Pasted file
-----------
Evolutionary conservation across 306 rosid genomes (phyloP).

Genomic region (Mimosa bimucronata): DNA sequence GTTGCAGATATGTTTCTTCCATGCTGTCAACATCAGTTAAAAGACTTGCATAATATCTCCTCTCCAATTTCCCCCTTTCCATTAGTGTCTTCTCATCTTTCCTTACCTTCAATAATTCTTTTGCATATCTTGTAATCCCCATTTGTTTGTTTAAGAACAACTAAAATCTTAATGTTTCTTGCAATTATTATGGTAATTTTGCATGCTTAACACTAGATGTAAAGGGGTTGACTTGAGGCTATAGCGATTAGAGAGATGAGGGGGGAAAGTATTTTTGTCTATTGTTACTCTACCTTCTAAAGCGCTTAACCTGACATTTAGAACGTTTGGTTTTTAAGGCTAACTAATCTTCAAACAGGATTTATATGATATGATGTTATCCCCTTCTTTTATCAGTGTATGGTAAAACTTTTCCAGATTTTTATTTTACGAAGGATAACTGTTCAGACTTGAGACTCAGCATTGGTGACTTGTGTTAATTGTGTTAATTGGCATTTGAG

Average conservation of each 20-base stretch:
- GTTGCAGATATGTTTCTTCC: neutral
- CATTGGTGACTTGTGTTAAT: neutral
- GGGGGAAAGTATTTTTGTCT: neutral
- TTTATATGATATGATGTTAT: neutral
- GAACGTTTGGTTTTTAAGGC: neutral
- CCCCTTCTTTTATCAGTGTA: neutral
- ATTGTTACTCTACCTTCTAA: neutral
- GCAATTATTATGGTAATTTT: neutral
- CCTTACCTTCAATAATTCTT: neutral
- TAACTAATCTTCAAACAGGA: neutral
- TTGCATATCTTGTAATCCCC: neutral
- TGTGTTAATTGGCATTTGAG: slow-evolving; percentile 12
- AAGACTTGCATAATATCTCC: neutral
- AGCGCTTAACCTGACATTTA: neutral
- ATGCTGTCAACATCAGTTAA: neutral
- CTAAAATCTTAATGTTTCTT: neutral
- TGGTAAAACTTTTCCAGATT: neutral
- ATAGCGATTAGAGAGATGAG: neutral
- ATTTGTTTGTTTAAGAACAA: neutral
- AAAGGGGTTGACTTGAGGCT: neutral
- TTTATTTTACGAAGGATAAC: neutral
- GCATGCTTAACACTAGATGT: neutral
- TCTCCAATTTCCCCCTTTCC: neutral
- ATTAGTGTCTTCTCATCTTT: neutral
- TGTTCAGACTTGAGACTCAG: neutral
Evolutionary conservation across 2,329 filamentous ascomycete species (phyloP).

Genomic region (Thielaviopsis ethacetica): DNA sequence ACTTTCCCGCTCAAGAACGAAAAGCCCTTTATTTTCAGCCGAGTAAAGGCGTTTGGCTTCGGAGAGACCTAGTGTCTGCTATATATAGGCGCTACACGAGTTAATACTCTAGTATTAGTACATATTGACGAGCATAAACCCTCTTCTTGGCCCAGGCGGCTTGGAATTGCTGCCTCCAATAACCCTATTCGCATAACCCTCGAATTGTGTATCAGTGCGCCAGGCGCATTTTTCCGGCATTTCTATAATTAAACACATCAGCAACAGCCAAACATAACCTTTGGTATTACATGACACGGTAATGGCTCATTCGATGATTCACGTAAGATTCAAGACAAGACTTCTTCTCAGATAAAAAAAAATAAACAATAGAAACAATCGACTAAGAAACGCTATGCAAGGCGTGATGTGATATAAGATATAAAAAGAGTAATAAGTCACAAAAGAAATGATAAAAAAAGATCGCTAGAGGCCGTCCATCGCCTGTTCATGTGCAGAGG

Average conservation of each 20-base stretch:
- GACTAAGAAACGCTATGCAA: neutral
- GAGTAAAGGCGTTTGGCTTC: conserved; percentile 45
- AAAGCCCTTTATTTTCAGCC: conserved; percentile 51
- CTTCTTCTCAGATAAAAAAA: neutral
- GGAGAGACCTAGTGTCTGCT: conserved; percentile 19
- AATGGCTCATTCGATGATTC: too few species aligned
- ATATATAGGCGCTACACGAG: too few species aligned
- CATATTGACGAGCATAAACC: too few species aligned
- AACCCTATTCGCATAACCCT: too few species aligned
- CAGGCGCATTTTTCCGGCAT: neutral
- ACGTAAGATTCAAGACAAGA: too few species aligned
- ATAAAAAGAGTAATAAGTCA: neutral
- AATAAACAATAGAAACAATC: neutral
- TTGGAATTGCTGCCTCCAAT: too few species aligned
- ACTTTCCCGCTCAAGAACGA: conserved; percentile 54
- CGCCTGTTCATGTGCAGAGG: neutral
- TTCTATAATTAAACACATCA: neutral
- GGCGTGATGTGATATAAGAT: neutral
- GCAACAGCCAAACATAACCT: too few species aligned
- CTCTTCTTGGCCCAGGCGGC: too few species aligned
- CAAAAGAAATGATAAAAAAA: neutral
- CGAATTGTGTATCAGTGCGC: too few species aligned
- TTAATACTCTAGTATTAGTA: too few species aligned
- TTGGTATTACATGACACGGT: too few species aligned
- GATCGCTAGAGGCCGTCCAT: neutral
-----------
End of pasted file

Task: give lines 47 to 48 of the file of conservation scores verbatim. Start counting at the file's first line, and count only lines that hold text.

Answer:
- CGCCTGTTCATGTGCAGAGG: neutral
- TTCTATAATTAAACACATCA: neutral